Hiking Heart Rock

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The other day, a couple new friends took me hiking up Heart Rock. To hike Heart Rock, you must be accompanied by a tour guide with an entry pass. This is to protect the endemic flora and fauna that call this island home. The trail leads to the Chihiroiwa mountain and is named after the heart shape of the cliffside when viewed from the sea. The hike is peppered with historic relics and vibrant endemic species: rusted jeeps leftover from WWII, bomb shelters, ancient power plants, parasitic yellow nobbins peeking out from the red-clay soil, parthenogenetic geckos sunning on decayed logs, taro, shrimp, and ferns galore.

Along the Gajumaru forest pathway, there are vestiges of an old farm where my friend’s teacher had grown warabi, taro, and grapes. If you peer into the space beside the bamboo, you might spot his old well, and the clear space next to the stream the runs down the mountainside where he must have lived. Before he passed away, he had taught Chieko the ways of the forest: how to cut giant palm leaves into makeshift raincoats, to tell the difference between spored ferns, furry ferns and ferns good for lei-making, and to dwell near bamboo groves and running streams for a steady supply of bamboo cups and edible shoots. Chieko told me that in his youth, her teacher had walked down the mountain path, which had once been used to shuttle WWII jeeps, to attend the elementary school near Ogiura Beach.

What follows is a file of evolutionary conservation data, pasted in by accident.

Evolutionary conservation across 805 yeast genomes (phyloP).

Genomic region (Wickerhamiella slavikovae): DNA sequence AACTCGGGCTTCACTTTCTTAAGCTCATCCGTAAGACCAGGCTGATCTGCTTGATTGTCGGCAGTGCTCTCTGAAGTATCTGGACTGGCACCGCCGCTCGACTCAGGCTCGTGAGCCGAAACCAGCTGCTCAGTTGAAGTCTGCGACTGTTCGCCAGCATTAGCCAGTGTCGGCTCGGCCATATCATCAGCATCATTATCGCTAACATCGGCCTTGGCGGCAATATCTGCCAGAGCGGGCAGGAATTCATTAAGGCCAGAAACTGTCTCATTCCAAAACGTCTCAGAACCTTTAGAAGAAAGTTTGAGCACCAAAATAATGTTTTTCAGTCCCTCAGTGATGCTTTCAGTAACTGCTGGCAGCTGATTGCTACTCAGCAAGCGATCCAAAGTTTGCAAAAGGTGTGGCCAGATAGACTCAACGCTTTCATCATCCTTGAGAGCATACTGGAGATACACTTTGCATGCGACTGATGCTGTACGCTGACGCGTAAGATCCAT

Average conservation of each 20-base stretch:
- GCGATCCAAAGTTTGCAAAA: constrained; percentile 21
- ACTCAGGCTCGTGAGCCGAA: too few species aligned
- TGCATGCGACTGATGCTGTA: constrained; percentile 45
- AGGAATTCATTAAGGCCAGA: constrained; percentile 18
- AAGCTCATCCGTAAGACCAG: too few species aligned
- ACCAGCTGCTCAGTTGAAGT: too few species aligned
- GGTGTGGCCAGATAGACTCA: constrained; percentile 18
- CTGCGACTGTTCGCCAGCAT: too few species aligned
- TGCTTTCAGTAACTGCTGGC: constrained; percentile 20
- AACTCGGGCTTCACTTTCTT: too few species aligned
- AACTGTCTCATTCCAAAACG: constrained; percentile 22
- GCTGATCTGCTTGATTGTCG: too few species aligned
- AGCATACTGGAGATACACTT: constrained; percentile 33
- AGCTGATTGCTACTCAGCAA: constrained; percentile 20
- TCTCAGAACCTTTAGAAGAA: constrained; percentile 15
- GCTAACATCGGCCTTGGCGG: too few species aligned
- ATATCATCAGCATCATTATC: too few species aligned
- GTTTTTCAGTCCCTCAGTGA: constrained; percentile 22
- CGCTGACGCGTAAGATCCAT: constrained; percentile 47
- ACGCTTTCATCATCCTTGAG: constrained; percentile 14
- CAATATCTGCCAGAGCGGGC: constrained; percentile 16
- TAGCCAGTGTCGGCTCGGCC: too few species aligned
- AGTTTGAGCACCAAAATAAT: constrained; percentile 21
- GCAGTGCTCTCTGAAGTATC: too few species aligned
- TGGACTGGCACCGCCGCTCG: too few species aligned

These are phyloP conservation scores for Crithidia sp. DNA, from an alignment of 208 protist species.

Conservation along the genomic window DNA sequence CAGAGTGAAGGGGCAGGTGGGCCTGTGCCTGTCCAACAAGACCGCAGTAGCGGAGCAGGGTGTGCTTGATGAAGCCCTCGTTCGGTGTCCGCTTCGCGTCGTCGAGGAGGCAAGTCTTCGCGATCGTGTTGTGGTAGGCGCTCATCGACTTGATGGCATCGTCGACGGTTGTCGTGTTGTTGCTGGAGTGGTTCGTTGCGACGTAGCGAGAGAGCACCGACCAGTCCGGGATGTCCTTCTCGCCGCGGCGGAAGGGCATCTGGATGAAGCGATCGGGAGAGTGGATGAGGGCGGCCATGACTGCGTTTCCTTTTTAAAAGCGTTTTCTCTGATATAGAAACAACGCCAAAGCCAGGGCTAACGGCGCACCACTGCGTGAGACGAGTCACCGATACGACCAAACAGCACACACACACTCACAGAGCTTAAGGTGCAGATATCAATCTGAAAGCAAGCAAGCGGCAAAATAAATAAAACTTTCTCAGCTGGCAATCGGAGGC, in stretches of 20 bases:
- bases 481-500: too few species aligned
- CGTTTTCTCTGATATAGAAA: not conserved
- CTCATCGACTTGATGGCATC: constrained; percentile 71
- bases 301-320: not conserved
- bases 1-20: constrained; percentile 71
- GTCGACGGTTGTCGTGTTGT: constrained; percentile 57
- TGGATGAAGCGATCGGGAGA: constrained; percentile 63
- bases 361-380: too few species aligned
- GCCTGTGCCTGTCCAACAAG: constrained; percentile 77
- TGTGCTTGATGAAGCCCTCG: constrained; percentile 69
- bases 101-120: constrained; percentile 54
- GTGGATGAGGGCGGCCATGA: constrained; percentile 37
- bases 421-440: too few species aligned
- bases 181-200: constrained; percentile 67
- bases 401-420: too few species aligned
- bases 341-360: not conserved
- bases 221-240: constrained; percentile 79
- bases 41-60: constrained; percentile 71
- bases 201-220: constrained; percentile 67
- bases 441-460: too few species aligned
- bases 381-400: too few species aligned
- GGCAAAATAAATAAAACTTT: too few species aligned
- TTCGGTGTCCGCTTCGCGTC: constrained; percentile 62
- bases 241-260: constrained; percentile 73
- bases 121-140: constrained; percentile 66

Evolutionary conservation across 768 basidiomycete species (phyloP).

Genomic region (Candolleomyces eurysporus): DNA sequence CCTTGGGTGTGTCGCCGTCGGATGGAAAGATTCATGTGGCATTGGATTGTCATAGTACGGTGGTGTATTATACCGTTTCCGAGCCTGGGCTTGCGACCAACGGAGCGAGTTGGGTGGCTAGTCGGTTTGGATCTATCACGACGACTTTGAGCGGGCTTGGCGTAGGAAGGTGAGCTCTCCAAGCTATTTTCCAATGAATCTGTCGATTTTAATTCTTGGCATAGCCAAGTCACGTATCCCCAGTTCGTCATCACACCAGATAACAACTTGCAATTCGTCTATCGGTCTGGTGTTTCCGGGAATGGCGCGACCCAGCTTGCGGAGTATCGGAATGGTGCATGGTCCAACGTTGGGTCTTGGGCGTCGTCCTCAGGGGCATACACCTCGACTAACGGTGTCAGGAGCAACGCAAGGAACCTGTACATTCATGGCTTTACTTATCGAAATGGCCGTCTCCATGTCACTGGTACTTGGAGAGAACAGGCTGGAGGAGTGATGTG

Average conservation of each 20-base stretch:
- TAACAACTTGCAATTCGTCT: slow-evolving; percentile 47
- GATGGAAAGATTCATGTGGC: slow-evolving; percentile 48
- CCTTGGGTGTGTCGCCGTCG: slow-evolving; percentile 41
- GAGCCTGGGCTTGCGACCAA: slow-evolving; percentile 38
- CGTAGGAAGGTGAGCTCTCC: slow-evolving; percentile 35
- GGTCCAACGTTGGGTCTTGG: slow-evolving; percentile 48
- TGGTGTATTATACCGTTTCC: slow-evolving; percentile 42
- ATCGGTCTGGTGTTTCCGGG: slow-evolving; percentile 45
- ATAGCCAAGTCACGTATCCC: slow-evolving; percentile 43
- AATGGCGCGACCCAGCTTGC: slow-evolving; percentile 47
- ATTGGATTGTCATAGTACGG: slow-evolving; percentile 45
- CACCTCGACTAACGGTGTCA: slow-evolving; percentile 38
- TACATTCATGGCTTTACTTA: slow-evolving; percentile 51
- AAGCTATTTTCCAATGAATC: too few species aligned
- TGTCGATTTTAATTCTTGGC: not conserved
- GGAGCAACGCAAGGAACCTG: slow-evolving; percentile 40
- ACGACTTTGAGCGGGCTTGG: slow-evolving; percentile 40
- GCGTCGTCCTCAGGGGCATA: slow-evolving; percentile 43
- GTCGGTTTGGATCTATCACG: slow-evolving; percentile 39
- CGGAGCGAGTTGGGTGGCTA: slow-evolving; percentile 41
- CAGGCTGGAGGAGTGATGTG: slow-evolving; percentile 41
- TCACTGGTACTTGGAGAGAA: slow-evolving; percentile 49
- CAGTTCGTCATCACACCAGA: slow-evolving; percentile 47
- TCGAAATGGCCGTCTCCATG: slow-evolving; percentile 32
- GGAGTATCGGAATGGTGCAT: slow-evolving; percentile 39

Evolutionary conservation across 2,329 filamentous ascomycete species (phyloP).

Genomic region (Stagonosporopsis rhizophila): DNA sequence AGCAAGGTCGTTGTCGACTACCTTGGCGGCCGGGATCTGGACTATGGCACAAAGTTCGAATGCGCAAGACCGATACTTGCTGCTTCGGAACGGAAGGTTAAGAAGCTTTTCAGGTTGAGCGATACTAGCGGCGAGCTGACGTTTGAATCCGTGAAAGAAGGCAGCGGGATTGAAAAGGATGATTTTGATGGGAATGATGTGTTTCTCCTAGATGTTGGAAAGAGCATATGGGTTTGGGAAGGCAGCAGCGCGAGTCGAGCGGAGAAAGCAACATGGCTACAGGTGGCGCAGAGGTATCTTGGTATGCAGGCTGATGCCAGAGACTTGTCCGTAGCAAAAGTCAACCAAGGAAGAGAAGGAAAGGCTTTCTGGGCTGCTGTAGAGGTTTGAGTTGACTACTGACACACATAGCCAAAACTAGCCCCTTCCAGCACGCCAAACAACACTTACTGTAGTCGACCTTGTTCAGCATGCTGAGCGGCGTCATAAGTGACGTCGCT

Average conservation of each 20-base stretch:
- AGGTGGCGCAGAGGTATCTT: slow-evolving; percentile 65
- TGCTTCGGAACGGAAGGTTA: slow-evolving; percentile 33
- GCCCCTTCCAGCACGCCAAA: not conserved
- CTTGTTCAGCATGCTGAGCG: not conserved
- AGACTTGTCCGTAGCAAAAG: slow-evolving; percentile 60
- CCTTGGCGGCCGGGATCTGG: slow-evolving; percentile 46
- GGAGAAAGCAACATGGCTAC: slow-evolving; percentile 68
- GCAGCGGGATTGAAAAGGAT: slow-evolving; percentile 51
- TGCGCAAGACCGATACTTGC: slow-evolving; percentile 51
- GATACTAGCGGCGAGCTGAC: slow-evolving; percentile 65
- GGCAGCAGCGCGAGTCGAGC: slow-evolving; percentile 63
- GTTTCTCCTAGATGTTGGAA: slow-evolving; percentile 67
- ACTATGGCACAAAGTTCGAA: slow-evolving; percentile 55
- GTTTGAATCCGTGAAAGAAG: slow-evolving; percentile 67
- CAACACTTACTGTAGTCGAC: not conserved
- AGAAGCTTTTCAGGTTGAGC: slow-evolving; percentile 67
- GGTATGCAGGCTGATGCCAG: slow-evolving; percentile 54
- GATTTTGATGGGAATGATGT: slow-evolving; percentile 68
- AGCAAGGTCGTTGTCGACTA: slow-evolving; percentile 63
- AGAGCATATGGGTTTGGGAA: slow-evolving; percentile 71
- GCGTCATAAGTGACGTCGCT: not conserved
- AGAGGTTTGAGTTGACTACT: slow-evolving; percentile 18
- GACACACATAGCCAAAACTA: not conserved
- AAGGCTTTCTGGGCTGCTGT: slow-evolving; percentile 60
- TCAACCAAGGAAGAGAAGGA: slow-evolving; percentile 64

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The crusty remains of a jeep leftover from WWII.

At several points along the hike, there are the rusted remains of a few old jeeps from WWII. At other points, there is a thick cement bomb shelter, a huge hole dug into the side of the mountain in case soldiers needed shelter to protect themselves from gunfire above, and two derelict power plants now nearly covered over by soft green lichen.

 

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A rusted power plant, overgrown and completely falling apart.